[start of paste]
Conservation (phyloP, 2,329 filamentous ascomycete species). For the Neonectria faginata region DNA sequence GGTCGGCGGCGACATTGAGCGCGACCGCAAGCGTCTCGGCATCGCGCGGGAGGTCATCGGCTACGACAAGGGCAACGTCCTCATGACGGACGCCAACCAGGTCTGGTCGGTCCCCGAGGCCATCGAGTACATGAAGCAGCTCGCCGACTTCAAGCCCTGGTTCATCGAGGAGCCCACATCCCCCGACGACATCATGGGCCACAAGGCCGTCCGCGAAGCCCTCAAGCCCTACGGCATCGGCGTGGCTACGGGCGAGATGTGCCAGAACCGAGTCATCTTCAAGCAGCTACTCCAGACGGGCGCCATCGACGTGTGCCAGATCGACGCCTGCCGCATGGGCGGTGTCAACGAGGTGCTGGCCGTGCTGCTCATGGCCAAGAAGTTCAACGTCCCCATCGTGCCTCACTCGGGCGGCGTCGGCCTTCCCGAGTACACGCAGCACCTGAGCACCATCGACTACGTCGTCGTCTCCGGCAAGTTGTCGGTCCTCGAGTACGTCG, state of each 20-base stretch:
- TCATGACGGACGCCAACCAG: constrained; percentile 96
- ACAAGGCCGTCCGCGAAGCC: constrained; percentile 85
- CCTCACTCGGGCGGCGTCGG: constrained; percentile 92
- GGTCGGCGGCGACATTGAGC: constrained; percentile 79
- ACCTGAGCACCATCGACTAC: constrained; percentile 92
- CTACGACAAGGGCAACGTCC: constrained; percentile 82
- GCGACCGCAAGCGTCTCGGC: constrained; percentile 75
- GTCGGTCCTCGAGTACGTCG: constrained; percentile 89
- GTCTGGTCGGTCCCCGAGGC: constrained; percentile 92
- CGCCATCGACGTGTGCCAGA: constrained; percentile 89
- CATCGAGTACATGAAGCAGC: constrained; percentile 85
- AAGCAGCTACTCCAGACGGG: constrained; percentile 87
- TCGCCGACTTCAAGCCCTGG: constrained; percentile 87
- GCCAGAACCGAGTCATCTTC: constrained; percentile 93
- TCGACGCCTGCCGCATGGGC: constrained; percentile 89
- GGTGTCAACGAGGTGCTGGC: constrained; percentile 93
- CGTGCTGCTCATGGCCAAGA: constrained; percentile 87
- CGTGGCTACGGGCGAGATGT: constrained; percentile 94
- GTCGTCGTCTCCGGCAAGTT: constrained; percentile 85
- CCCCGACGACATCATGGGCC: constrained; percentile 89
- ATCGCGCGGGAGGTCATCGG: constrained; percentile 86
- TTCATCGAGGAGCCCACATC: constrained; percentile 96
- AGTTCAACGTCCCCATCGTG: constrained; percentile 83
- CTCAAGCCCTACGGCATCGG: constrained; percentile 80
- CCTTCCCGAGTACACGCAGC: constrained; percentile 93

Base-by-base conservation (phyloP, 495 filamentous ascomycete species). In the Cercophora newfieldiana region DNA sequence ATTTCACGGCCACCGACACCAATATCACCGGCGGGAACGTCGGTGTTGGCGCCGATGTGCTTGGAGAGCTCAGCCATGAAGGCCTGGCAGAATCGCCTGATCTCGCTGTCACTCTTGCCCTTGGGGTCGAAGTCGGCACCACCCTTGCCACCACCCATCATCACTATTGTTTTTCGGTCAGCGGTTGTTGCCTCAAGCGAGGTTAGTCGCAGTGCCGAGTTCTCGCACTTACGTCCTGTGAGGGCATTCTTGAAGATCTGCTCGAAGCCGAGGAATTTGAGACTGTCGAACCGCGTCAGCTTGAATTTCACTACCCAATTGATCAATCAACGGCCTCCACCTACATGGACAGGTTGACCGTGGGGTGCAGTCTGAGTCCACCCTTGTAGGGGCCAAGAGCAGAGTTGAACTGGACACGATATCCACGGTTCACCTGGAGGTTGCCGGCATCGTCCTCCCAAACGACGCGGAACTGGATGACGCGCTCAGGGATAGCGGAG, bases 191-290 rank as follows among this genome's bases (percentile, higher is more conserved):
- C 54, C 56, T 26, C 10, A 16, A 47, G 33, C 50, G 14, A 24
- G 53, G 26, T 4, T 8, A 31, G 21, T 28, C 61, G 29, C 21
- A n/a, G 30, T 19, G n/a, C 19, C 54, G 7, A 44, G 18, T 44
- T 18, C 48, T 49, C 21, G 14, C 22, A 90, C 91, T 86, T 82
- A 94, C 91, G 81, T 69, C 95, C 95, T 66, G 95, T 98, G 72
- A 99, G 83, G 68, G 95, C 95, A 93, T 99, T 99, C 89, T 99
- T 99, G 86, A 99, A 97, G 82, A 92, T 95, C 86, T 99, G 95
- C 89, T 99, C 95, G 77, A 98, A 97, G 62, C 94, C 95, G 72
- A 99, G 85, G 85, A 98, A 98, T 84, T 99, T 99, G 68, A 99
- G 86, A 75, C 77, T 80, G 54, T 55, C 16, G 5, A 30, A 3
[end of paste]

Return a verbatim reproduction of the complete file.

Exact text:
Conservation (phyloP, 2,329 filamentous ascomycete species). For the Neonectria faginata region DNA sequence GGTCGGCGGCGACATTGAGCGCGACCGCAAGCGTCTCGGCATCGCGCGGGAGGTCATCGGCTACGACAAGGGCAACGTCCTCATGACGGACGCCAACCAGGTCTGGTCGGTCCCCGAGGCCATCGAGTACATGAAGCAGCTCGCCGACTTCAAGCCCTGGTTCATCGAGGAGCCCACATCCCCCGACGACATCATGGGCCACAAGGCCGTCCGCGAAGCCCTCAAGCCCTACGGCATCGGCGTGGCTACGGGCGAGATGTGCCAGAACCGAGTCATCTTCAAGCAGCTACTCCAGACGGGCGCCATCGACGTGTGCCAGATCGACGCCTGCCGCATGGGCGGTGTCAACGAGGTGCTGGCCGTGCTGCTCATGGCCAAGAAGTTCAACGTCCCCATCGTGCCTCACTCGGGCGGCGTCGGCCTTCCCGAGTACACGCAGCACCTGAGCACCATCGACTACGTCGTCGTCTCCGGCAAGTTGTCGGTCCTCGAGTACGTCG, state of each 20-base stretch:
- TCATGACGGACGCCAACCAG: constrained; percentile 96
- ACAAGGCCGTCCGCGAAGCC: constrained; percentile 85
- CCTCACTCGGGCGGCGTCGG: constrained; percentile 92
- GGTCGGCGGCGACATTGAGC: constrained; percentile 79
- ACCTGAGCACCATCGACTAC: constrained; percentile 92
- CTACGACAAGGGCAACGTCC: constrained; percentile 82
- GCGACCGCAAGCGTCTCGGC: constrained; percentile 75
- GTCGGTCCTCGAGTACGTCG: constrained; percentile 89
- GTCTGGTCGGTCCCCGAGGC: constrained; percentile 92
- CGCCATCGACGTGTGCCAGA: constrained; percentile 89
- CATCGAGTACATGAAGCAGC: constrained; percentile 85
- AAGCAGCTACTCCAGACGGG: constrained; percentile 87
- TCGCCGACTTCAAGCCCTGG: constrained; percentile 87
- GCCAGAACCGAGTCATCTTC: constrained; percentile 93
- TCGACGCCTGCCGCATGGGC: constrained; percentile 89
- GGTGTCAACGAGGTGCTGGC: constrained; percentile 93
- CGTGCTGCTCATGGCCAAGA: constrained; percentile 87
- CGTGGCTACGGGCGAGATGT: constrained; percentile 94
- GTCGTCGTCTCCGGCAAGTT: constrained; percentile 85
- CCCCGACGACATCATGGGCC: constrained; percentile 89
- ATCGCGCGGGAGGTCATCGG: constrained; percentile 86
- TTCATCGAGGAGCCCACATC: constrained; percentile 96
- AGTTCAACGTCCCCATCGTG: constrained; percentile 83
- CTCAAGCCCTACGGCATCGG: constrained; percentile 80
- CCTTCCCGAGTACACGCAGC: constrained; percentile 93

Base-by-base conservation (phyloP, 495 filamentous ascomycete species). In the Cercophora newfieldiana region DNA sequence ATTTCACGGCCACCGACACCAATATCACCGGCGGGAACGTCGGTGTTGGCGCCGATGTGCTTGGAGAGCTCAGCCATGAAGGCCTGGCAGAATCGCCTGATCTCGCTGTCACTCTTGCCCTTGGGGTCGAAGTCGGCACCACCCTTGCCACCACCCATCATCACTATTGTTTTTCGGTCAGCGGTTGTTGCCTCAAGCGAGGTTAGTCGCAGTGCCGAGTTCTCGCACTTACGTCCTGTGAGGGCATTCTTGAAGATCTGCTCGAAGCCGAGGAATTTGAGACTGTCGAACCGCGTCAGCTTGAATTTCACTACCCAATTGATCAATCAACGGCCTCCACCTACATGGACAGGTTGACCGTGGGGTGCAGTCTGAGTCCACCCTTGTAGGGGCCAAGAGCAGAGTTGAACTGGACACGATATCCACGGTTCACCTGGAGGTTGCCGGCATCGTCCTCCCAAACGACGCGGAACTGGATGACGCGCTCAGGGATAGCGGAG, bases 191-290 rank as follows among this genome's bases (percentile, higher is more conserved):
- C 54, C 56, T 26, C 10, A 16, A 47, G 33, C 50, G 14, A 24
- G 53, G 26, T 4, T 8, A 31, G 21, T 28, C 61, G 29, C 21
- A n/a, G 30, T 19, G n/a, C 19, C 54, G 7, A 44, G 18, T 44
- T 18, C 48, T 49, C 21, G 14, C 22, A 90, C 91, T 86, T 82
- A 94, C 91, G 81, T 69, C 95, C 95, T 66, G 95, T 98, G 72
- A 99, G 83, G 68, G 95, C 95, A 93, T 99, T 99, C 89, T 99
- T 99, G 86, A 99, A 97, G 82, A 92, T 95, C 86, T 99, G 95
- C 89, T 99, C 95, G 77, A 98, A 97, G 62, C 94, C 95, G 72
- A 99, G 85, G 85, A 98, A 98, T 84, T 99, T 99, G 68, A 99
- G 86, A 75, C 77, T 80, G 54, T 55, C 16, G 5, A 30, A 3